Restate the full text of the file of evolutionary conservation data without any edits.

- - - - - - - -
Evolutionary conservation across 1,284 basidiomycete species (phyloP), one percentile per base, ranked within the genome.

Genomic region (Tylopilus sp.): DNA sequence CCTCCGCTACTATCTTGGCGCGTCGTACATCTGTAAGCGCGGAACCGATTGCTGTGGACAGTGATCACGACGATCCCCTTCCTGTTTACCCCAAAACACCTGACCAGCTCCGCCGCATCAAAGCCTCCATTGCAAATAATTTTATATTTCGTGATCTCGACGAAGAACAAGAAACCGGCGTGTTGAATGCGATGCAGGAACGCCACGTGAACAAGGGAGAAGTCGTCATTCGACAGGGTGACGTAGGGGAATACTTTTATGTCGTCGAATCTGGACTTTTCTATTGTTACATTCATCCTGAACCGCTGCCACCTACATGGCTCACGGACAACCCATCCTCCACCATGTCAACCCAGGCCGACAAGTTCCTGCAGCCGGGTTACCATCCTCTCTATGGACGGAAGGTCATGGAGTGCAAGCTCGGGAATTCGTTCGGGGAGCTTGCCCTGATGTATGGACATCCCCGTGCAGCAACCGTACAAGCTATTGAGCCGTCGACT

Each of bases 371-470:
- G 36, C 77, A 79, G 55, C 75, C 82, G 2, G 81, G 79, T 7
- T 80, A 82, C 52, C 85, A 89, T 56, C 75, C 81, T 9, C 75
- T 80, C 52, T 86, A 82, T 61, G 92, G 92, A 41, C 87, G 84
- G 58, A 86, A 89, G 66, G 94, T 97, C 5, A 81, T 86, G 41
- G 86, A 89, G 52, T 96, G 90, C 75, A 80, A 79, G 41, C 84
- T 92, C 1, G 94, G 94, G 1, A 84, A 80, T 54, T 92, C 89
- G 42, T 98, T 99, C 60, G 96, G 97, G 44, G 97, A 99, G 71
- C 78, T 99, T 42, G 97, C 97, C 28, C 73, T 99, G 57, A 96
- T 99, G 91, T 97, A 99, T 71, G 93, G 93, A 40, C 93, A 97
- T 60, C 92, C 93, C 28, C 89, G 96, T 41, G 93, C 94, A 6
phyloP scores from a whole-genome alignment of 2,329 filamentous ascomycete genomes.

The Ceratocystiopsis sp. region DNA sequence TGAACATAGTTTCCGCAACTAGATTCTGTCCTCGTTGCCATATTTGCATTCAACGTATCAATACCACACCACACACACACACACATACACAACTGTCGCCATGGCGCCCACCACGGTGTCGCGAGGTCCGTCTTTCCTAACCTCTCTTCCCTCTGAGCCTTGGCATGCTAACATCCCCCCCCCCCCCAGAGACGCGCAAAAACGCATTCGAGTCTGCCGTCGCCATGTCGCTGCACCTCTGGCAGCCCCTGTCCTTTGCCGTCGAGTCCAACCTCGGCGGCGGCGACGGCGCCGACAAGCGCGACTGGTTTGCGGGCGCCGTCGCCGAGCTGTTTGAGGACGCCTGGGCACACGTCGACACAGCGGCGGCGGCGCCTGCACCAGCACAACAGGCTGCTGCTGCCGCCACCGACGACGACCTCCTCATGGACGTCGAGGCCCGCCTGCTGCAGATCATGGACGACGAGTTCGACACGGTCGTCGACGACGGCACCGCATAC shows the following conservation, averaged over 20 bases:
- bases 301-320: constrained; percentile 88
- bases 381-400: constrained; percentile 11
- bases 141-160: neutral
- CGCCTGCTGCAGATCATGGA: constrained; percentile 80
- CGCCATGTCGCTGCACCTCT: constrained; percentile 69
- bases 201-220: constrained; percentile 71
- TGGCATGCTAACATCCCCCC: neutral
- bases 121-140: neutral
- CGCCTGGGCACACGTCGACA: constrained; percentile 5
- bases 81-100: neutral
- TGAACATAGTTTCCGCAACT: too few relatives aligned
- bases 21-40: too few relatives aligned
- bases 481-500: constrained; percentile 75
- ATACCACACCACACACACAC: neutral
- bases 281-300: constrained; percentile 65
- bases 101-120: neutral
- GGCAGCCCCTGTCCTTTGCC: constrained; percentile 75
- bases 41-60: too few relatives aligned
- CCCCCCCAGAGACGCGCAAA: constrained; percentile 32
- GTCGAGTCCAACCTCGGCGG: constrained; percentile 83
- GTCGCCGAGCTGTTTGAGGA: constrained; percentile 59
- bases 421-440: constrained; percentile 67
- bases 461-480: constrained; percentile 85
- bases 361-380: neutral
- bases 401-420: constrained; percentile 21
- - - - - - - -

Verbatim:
Evolutionary conservation across 1,284 basidiomycete species (phyloP), one percentile per base, ranked within the genome.

Genomic region (Tylopilus sp.): DNA sequence CCTCCGCTACTATCTTGGCGCGTCGTACATCTGTAAGCGCGGAACCGATTGCTGTGGACAGTGATCACGACGATCCCCTTCCTGTTTACCCCAAAACACCTGACCAGCTCCGCCGCATCAAAGCCTCCATTGCAAATAATTTTATATTTCGTGATCTCGACGAAGAACAAGAAACCGGCGTGTTGAATGCGATGCAGGAACGCCACGTGAACAAGGGAGAAGTCGTCATTCGACAGGGTGACGTAGGGGAATACTTTTATGTCGTCGAATCTGGACTTTTCTATTGTTACATTCATCCTGAACCGCTGCCACCTACATGGCTCACGGACAACCCATCCTCCACCATGTCAACCCAGGCCGACAAGTTCCTGCAGCCGGGTTACCATCCTCTCTATGGACGGAAGGTCATGGAGTGCAAGCTCGGGAATTCGTTCGGGGAGCTTGCCCTGATGTATGGACATCCCCGTGCAGCAACCGTACAAGCTATTGAGCCGTCGACT

Each of bases 371-470:
- G 36, C 77, A 79, G 55, C 75, C 82, G 2, G 81, G 79, T 7
- T 80, A 82, C 52, C 85, A 89, T 56, C 75, C 81, T 9, C 75
- T 80, C 52, T 86, A 82, T 61, G 92, G 92, A 41, C 87, G 84
- G 58, A 86, A 89, G 66, G 94, T 97, C 5, A 81, T 86, G 41
- G 86, A 89, G 52, T 96, G 90, C 75, A 80, A 79, G 41, C 84
- T 92, C 1, G 94, G 94, G 1, A 84, A 80, T 54, T 92, C 89
- G 42, T 98, T 99, C 60, G 96, G 97, G 44, G 97, A 99, G 71
- C 78, T 99, T 42, G 97, C 97, C 28, C 73, T 99, G 57, A 96
- T 99, G 91, T 97, A 99, T 71, G 93, G 93, A 40, C 93, A 97
- T 60, C 92, C 93, C 28, C 89, G 96, T 41, G 93, C 94, A 6
phyloP scores from a whole-genome alignment of 2,329 filamentous ascomycete genomes.

The Ceratocystiopsis sp. region DNA sequence TGAACATAGTTTCCGCAACTAGATTCTGTCCTCGTTGCCATATTTGCATTCAACGTATCAATACCACACCACACACACACACACATACACAACTGTCGCCATGGCGCCCACCACGGTGTCGCGAGGTCCGTCTTTCCTAACCTCTCTTCCCTCTGAGCCTTGGCATGCTAACATCCCCCCCCCCCCCAGAGACGCGCAAAAACGCATTCGAGTCTGCCGTCGCCATGTCGCTGCACCTCTGGCAGCCCCTGTCCTTTGCCGTCGAGTCCAACCTCGGCGGCGGCGACGGCGCCGACAAGCGCGACTGGTTTGCGGGCGCCGTCGCCGAGCTGTTTGAGGACGCCTGGGCACACGTCGACACAGCGGCGGCGGCGCCTGCACCAGCACAACAGGCTGCTGCTGCCGCCACCGACGACGACCTCCTCATGGACGTCGAGGCCCGCCTGCTGCAGATCATGGACGACGAGTTCGACACGGTCGTCGACGACGGCACCGCATAC shows the following conservation, averaged over 20 bases:
- bases 301-320: constrained; percentile 88
- bases 381-400: constrained; percentile 11
- bases 141-160: neutral
- CGCCTGCTGCAGATCATGGA: constrained; percentile 80
- CGCCATGTCGCTGCACCTCT: constrained; percentile 69
- bases 201-220: constrained; percentile 71
- TGGCATGCTAACATCCCCCC: neutral
- bases 121-140: neutral
- CGCCTGGGCACACGTCGACA: constrained; percentile 5
- bases 81-100: neutral
- TGAACATAGTTTCCGCAACT: too few relatives aligned
- bases 21-40: too few relatives aligned
- bases 481-500: constrained; percentile 75
- ATACCACACCACACACACAC: neutral
- bases 281-300: constrained; percentile 65
- bases 101-120: neutral
- GGCAGCCCCTGTCCTTTGCC: constrained; percentile 75
- bases 41-60: too few relatives aligned
- CCCCCCCAGAGACGCGCAAA: constrained; percentile 32
- GTCGAGTCCAACCTCGGCGG: constrained; percentile 83
- GTCGCCGAGCTGTTTGAGGA: constrained; percentile 59
- bases 421-440: constrained; percentile 67
- bases 461-480: constrained; percentile 85
- bases 361-380: neutral
- bases 401-420: constrained; percentile 21